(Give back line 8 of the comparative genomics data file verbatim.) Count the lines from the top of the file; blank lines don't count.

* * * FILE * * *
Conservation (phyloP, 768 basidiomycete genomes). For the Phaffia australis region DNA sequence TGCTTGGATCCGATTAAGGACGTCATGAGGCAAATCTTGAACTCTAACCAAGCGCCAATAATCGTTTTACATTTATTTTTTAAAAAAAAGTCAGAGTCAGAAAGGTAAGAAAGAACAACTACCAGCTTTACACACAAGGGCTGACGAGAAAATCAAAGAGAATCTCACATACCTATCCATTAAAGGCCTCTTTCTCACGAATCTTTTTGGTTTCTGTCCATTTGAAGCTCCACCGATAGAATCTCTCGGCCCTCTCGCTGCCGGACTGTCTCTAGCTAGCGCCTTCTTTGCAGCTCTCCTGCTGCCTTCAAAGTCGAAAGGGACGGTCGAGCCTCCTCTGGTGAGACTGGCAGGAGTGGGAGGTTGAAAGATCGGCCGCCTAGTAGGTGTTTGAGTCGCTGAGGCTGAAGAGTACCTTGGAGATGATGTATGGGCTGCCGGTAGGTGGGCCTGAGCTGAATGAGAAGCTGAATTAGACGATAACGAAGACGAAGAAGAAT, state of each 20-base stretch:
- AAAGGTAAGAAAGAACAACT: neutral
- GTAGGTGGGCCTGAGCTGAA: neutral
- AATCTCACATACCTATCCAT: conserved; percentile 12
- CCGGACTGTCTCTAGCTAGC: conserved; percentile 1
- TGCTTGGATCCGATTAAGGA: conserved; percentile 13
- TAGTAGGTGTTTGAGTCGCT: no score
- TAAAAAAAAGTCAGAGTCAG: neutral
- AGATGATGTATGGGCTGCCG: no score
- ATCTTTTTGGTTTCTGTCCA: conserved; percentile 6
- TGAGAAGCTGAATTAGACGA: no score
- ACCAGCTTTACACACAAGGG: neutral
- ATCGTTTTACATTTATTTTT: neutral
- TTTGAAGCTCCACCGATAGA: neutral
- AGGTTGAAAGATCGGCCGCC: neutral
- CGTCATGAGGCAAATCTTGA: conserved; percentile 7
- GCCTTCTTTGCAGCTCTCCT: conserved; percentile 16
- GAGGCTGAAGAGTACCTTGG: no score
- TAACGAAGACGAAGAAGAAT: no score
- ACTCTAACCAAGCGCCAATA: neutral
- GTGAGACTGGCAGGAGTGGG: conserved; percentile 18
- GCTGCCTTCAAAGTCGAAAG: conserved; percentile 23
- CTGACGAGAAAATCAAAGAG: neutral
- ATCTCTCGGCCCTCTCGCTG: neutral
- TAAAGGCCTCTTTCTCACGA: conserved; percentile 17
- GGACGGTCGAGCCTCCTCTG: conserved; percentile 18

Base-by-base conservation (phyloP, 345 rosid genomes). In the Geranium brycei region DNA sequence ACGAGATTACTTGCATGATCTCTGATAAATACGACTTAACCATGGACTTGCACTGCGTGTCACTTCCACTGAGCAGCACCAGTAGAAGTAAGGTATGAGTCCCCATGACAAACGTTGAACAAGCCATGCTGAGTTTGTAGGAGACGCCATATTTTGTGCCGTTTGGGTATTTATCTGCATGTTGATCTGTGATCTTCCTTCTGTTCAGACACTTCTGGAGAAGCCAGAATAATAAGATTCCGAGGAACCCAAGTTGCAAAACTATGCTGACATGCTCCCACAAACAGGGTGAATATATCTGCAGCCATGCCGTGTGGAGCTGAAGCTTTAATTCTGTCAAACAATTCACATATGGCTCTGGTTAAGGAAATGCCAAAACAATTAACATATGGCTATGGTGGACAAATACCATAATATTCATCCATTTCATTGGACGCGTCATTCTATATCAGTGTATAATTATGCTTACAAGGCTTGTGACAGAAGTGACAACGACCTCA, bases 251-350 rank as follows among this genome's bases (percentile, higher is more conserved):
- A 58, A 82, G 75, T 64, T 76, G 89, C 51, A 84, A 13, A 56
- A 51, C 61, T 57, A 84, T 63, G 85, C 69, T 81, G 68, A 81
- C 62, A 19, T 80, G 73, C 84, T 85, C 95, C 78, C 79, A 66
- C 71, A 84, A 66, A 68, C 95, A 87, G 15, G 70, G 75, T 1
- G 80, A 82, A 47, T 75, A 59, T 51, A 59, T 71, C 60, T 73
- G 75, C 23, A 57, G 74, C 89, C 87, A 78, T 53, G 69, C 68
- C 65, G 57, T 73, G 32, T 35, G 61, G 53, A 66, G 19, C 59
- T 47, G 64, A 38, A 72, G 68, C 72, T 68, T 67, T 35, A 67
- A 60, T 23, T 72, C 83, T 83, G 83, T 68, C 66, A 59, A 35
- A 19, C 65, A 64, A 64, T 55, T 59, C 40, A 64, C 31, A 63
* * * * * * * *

- TAAAAAAAAGTCAGAGTCAG: neutral